Visiting an elephant camp is an extremely popular part of most tourist visits to Thailand, and why not? A chance to see elephants and ride them is a unique and attractive experience. However, there is a dark side to this industry and doing a simple search or reading attraction reviews will bring to light the harsh and abusive conditions a lot of these elephants undergo.
In order to be “trained” for tourist camps and tricks, these elephants are often taken as babies, tied up, beaten, and starved in order to break their spirit. Further, an elephant’s spine is not meant to support the weight of a human, and so riding them is painful for them (and this is done all day, back to back at riding camps). After the tourists have come and gone, they are chained up and not free to roam like they would in the wild. It’s really deplorable.
We wanted to see elephants in a positive way, in an environment where they were taken care of properly and rescued from situations like this, and luckily there are several sanctuary camps in Thailand that offer this. We came across Lanna Kingdom Elephant Sanctuary and ultimately decided to book a tour with them. Their mission is to rescue elephants from the circus and tourist riding camps and offer opportunities to feed, bathe, and see these wonderful beings up close. They also offered smaller group sizes than some other sanctuaries, and that appealed to us as well.
Our half day tour started with a van pickup from our hotel in Chiang Mai. There was only one other couple on the tour with us that day. We drove a while, outside of the city, to get to the sanctuary. On the way we were introduced to our tour guide and were told what we’d be doing for the day and had time to ask questions. Once at the sanctuary, we immediately noticed the elephants, and baby Lanna ran up to us right away! She is a curious and energetic little girl!
We were given clothes to change into, a hat, and crocs to wear (we would be getting muddy later and it’s convenient they provide the clothes to get dirty in, and showers to clean up in afterwards).
Once in our mahout outfits, we were officially introduced to the elephants, and learned some background information on them. There were three elephants when we went in January 2017. One female elephant was rescued from a logging camp, where elephants are used for dragging trees. Another female elephant was rescued from a tourist camp, where they are ridden all day. And then there was baby Lanna, whose spirit was still giddy and light (she was rescued before the industry got to her).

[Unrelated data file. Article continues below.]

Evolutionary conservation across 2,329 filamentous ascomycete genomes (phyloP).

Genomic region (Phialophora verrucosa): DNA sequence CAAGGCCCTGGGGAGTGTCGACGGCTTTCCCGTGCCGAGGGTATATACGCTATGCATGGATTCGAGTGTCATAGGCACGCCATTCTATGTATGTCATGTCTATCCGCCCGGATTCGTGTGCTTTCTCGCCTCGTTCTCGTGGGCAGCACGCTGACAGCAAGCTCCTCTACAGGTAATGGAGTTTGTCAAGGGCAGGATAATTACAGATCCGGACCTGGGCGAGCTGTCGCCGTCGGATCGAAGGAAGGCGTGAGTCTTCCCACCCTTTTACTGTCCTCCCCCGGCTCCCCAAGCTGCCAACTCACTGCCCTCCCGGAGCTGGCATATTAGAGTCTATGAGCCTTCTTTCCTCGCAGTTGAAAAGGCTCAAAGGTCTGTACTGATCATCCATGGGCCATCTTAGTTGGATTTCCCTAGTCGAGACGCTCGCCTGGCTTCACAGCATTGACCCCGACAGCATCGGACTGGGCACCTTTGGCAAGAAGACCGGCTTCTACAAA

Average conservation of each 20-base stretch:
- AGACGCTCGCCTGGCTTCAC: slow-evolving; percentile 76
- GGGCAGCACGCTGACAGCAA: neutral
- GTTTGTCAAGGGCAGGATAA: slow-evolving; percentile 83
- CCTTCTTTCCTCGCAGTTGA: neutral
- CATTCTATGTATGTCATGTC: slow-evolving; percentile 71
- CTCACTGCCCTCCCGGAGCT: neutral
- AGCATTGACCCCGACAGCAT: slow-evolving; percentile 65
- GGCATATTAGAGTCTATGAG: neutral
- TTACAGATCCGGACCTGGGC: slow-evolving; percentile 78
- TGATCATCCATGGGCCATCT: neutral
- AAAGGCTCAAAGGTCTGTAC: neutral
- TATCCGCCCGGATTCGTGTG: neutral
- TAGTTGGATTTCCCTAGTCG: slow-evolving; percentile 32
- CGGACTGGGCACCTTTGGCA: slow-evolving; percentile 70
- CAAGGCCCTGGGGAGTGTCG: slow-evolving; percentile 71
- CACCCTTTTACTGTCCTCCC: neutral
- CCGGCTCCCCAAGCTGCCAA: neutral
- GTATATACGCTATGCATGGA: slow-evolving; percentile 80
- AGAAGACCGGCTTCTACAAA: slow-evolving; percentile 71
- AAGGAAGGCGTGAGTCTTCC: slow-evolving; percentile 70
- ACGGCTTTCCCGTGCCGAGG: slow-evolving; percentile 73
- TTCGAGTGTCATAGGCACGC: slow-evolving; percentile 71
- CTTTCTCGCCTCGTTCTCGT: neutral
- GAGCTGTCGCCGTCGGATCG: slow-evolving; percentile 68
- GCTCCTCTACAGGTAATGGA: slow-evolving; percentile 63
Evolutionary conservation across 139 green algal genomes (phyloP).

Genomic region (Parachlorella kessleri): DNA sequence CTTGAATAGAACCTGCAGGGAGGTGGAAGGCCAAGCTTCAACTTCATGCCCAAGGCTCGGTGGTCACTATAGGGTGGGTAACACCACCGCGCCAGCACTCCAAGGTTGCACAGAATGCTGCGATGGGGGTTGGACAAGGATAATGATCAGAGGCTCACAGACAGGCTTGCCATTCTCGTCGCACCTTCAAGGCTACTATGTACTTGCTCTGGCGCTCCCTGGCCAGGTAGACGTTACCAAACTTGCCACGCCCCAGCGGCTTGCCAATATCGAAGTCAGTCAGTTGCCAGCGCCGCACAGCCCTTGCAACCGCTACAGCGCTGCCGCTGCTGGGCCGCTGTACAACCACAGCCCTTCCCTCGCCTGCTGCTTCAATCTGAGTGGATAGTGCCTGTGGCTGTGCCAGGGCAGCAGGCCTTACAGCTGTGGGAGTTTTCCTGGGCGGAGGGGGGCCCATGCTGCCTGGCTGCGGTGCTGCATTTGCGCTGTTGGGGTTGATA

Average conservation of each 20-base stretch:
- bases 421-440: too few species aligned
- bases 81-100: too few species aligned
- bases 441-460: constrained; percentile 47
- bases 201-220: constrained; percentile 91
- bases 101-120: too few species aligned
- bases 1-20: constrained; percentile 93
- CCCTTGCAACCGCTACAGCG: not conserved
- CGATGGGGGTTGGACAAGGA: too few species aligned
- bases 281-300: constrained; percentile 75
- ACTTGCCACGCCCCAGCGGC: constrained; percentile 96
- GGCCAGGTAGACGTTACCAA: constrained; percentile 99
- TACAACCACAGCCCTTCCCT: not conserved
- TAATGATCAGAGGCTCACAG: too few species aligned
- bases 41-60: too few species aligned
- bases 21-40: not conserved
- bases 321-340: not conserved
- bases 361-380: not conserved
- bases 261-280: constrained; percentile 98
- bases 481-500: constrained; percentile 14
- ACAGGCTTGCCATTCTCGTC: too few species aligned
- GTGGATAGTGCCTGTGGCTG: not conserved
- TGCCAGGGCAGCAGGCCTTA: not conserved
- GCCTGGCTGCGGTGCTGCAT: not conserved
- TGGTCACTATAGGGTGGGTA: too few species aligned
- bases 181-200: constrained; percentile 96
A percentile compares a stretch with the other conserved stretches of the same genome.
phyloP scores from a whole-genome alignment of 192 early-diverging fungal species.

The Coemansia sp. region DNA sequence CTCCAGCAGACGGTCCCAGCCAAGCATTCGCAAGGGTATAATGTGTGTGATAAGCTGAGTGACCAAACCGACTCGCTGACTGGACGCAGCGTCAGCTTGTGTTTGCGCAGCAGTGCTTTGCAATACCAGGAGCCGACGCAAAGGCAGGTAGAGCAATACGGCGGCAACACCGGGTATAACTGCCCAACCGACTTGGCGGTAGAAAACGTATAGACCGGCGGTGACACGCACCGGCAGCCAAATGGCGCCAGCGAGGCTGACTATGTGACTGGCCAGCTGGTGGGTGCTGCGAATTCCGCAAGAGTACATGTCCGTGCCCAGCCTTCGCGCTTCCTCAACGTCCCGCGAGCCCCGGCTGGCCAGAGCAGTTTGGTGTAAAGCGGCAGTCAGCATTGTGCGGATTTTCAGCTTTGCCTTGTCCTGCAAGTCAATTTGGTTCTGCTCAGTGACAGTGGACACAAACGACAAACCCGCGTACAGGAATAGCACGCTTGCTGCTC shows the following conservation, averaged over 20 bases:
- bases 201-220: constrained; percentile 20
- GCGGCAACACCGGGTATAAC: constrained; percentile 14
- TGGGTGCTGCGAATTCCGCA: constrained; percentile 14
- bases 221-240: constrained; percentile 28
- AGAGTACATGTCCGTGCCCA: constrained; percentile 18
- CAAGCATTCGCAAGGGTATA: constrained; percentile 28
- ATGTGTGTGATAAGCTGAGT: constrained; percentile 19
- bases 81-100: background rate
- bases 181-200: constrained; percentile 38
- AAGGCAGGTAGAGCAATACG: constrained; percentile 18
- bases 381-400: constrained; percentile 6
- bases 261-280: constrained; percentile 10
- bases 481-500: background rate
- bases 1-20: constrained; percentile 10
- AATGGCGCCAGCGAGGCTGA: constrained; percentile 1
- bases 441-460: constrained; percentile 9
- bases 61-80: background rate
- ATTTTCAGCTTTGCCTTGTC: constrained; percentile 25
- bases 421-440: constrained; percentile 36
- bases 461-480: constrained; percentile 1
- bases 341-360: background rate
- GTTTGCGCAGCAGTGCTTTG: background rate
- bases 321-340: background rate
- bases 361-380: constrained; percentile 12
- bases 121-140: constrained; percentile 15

We got to feed them and take photos with them and then went over to the hut where our guide told us more about the camp, Mr. Pop (the owner of the sanctuary and how he started rescuing elephants), and about elephant abuse in Thailand.
We then prepared a food mixture and hand fed it to them. That was certainly an experience! Elephant slober is something I never thought I’d have on my hands!! After feeding them their “vitamins” for the day, we took them over to the mud bath area and lathered them up in mud. This was to bring their body temperature down and help protect against parasites/bugs. We then took them to the small pond and rinsed them off. We were given a scrub brush and bucket to get all the mud off. Baby Lanna was rolling around and swimming in the water, she was so cute to watch!
This whole time, the mahouts took photos of us with our cameras so that we could focus on the elephants and still have our experiences captured! This was so nice and we were very thankful for all the pictures they took!
Included in the tour was lunch! We got to enjoy a pad thai meal over views of the elephants and rice paddy behind us. Once we finished lunch, we said our goodbyes to the elephants with a last feeding and were driven back to the hotel.
I have some mixed feelings of the tour. Although baby Lanna was a bundle of joy, the other elephants honestly seemed broken, which is understandable. I can’t imagine what they went through in their past; they were just rescued a few months before we went (Lanna Kingdom is a newer sanctuary). I wonder if they ever get their spirit back. You know the saying, an elephant never forgets…
During the rinsing time, I focused on one girl, rinsing her off gently, petting her. Looking into her eyes, I saw despair. It made me question the ethics of what we were doing. Even though we were feeding them, petting, and “taking care” of them, they have to do this every day, twice a day. Twice a day having tourists hug on them, pet them, and splash them with water. I understand the need to raise money for the sanctuary, and I truly applaud them for rescuing these amazing creatures, (plus, feeding them can’t be cheap, they eat 300lbs a day!), however I do wish it was less interaction and more observation.
Either way, tourists will visit elephants in Thailand. I just hope they can do it in a way that benefits the elephants and doesn’t feed into the abuse. I’m thankful there are sanctuaries at all in Thailand, and I hope you will consider going to a sanctuary vs elephant training camp or circus.
Have you had a similar experience? Any thoughts? Please share them below!